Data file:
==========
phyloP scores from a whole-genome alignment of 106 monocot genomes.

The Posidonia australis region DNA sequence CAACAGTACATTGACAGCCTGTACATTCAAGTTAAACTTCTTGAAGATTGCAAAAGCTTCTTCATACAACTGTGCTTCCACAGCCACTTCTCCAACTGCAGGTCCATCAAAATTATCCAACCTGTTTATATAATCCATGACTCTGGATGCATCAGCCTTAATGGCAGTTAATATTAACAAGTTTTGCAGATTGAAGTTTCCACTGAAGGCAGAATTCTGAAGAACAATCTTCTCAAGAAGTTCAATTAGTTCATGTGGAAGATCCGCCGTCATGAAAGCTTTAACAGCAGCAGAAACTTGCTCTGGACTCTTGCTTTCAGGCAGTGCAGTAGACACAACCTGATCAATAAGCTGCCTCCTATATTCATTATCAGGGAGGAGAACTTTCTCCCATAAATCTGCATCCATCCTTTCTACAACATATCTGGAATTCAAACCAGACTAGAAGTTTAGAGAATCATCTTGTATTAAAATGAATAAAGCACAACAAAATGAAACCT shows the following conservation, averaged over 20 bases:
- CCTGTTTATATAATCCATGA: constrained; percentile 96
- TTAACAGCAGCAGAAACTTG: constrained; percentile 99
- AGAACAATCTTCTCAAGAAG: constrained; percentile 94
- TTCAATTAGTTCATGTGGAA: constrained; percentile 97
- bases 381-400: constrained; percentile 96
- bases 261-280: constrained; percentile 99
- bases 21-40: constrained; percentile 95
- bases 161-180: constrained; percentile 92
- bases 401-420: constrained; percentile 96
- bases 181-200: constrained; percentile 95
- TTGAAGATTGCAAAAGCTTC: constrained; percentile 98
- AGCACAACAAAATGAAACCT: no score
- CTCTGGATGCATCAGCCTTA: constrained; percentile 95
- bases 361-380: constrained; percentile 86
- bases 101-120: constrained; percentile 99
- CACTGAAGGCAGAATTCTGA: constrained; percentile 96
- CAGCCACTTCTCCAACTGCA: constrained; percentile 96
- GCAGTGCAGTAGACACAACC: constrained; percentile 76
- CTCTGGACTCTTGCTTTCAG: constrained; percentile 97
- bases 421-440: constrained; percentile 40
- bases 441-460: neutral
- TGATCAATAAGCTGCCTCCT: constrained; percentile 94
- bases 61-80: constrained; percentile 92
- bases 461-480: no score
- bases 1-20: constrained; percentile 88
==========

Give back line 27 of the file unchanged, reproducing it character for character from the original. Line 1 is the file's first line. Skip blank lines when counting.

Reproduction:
- bases 1-20: constrained; percentile 88